The Hot Topic of Severance Pay in Bankruptcy
The status of severance pay in bankruptcy is a hot topic – especially when it comes to deciding whether claims severance pay are distributed ahead of payments for general unsecured claims. This posting, and a subsequent one this week, will discuss a recent federal appellate ruling – the first of its kind – that may give terminated employees at least some rights in bankruptcy.
First – some background: When it comes to honoring creditor claims in bankruptcy, there is a structure and an order to what happens. At the top of the heap are creditors holding secured claims. When a bankrupt’s assets are distributed, secured creditors generally will get their collateral – or its value – turned over to them before anyone else gets paid. At the bottom of the heap are the owners of the debtor – shareholders, partnership interest holders, and the like. They don’t get a penny unless and until everyone else gets paid in full. In the middle are unsecured creditors — usually trade creditors and others who supplied goods and services to the debtor before the bankruptcy. They get paid before the owners but after the secured creditors.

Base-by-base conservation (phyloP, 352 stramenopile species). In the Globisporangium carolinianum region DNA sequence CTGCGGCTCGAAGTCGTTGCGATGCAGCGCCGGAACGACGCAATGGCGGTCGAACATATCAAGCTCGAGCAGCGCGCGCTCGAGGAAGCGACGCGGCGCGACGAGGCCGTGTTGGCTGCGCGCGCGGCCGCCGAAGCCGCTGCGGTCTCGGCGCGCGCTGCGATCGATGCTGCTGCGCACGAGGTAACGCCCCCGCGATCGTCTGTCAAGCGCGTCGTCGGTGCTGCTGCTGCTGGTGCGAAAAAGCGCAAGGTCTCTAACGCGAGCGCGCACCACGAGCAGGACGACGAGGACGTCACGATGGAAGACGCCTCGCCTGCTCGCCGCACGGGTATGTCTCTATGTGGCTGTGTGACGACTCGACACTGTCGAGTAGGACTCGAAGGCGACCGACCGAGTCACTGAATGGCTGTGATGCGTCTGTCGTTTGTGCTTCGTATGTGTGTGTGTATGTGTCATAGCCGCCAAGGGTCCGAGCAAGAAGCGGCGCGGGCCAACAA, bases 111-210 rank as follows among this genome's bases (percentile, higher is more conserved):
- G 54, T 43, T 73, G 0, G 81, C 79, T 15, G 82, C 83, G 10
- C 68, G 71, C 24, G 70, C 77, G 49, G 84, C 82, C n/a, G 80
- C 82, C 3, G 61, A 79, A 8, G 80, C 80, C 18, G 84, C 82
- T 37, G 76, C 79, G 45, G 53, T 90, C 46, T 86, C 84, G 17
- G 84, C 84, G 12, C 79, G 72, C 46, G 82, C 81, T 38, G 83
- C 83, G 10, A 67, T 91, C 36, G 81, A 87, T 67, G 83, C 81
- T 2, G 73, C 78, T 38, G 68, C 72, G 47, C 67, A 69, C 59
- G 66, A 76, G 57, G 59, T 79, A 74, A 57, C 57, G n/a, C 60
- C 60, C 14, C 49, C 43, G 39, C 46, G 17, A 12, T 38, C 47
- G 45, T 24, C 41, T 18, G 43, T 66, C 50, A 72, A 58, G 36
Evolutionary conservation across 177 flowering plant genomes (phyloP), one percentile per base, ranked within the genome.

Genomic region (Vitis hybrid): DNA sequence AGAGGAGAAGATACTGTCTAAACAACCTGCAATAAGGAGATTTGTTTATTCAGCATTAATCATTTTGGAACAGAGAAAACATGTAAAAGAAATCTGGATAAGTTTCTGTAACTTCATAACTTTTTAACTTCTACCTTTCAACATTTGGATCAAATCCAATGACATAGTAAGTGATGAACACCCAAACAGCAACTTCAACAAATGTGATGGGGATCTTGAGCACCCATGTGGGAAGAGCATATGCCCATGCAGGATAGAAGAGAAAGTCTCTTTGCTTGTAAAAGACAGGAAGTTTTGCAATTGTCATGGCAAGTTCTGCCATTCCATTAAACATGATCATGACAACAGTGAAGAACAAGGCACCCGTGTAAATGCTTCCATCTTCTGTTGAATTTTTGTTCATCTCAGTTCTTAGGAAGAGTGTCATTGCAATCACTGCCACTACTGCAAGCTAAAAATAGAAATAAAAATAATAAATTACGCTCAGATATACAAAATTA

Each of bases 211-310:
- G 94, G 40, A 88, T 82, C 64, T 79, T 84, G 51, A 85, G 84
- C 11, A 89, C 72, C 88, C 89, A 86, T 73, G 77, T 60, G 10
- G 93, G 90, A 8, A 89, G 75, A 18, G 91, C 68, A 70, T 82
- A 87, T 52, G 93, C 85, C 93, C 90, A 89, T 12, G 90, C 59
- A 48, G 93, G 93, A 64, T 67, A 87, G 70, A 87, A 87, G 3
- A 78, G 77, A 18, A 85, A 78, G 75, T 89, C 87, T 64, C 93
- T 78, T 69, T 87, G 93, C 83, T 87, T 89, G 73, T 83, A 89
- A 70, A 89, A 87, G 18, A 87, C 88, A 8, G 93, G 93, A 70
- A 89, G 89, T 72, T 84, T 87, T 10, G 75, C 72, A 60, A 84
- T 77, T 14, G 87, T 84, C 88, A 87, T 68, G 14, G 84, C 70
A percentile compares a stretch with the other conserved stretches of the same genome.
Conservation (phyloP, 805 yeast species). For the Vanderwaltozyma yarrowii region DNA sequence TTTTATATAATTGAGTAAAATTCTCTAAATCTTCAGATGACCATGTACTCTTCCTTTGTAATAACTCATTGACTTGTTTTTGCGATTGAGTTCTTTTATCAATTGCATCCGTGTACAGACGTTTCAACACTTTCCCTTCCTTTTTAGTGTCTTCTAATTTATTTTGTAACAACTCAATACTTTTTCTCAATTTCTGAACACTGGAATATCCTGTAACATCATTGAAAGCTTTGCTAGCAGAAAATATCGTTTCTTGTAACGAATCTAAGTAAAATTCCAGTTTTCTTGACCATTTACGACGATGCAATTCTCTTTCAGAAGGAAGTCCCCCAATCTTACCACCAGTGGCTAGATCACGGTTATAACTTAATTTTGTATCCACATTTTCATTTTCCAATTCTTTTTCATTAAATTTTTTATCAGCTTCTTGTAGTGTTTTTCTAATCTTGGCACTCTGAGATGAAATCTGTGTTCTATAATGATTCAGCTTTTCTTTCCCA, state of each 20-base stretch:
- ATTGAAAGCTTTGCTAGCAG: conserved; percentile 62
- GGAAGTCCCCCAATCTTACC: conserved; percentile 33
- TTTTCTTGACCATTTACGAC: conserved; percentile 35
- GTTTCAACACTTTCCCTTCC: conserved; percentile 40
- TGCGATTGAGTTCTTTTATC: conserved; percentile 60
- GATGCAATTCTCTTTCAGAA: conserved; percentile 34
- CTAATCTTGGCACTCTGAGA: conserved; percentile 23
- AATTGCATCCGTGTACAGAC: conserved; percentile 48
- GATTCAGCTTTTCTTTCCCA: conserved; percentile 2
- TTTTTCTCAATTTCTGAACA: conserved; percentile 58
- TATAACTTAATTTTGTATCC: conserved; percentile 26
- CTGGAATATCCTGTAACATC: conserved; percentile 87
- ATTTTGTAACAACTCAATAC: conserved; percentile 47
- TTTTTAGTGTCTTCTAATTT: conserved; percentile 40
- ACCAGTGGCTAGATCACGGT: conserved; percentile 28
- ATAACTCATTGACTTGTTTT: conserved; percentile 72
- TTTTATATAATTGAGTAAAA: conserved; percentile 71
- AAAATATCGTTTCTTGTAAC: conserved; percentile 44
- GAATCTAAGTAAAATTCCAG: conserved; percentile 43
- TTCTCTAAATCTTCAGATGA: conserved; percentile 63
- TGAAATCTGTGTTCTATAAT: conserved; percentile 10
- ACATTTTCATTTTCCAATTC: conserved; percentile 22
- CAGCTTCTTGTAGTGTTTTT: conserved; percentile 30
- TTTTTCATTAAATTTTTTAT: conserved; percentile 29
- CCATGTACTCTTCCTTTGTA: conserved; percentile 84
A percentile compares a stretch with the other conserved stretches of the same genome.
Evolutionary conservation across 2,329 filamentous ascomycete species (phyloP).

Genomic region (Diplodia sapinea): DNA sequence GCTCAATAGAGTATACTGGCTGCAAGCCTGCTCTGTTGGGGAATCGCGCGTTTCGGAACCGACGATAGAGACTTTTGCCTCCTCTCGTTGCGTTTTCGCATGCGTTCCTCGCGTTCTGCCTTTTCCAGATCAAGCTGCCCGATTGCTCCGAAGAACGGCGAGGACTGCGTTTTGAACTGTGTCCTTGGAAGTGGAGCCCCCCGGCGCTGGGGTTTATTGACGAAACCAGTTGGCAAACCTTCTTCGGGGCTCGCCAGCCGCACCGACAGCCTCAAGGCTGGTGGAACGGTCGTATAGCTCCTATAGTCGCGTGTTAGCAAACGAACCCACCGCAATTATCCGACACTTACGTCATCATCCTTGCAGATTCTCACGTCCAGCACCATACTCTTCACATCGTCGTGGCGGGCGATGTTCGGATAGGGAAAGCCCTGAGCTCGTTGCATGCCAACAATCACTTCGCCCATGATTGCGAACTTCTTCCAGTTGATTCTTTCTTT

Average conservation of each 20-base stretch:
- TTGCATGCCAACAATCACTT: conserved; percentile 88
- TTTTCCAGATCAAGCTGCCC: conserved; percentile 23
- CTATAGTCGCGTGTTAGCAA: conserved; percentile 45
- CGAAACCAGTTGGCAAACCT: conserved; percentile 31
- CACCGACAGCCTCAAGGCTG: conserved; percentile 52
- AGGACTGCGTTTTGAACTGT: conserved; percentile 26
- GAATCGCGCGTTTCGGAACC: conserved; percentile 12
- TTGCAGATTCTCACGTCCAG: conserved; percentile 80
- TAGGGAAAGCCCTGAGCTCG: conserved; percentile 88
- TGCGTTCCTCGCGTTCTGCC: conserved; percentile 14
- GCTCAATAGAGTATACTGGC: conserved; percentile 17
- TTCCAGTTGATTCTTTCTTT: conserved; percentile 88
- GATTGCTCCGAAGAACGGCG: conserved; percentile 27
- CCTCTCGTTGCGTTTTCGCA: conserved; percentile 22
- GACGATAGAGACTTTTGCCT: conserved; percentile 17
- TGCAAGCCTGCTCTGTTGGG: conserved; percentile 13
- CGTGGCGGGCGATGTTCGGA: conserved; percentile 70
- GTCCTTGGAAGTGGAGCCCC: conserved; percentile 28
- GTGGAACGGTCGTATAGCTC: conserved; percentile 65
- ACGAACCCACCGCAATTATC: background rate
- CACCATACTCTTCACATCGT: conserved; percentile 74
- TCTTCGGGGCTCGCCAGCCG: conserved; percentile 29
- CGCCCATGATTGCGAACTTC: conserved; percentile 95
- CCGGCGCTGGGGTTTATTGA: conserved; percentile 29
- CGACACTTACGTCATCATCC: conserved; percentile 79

Also in the middle – and important for our purposes — are certain priority creditors. These are accorded priority by the Bankruptcy Code. They include vendors selling to the debtor after the date that the bankruptcy begins, certain tax claims, and others to whom Congress has ordained that they receive priority in the distribution of debtor assets. The importance to this priority is that they get paid after secured creditors but before unsecured creditors and owners. Priority creditors thus stand a better chance than unsecured creditors of getting at least something back on their claims.
One such class of priority creditors are individuals who are owed wages, salaries, commissions, vacation pay, sick leave, and related claims – as well as severance pay, for the time before the debtor filed its bankruptcy.
In my next post, I’ll discuss their treatment in bankruptcy and how a recent appellate level case has perhaps changed their status.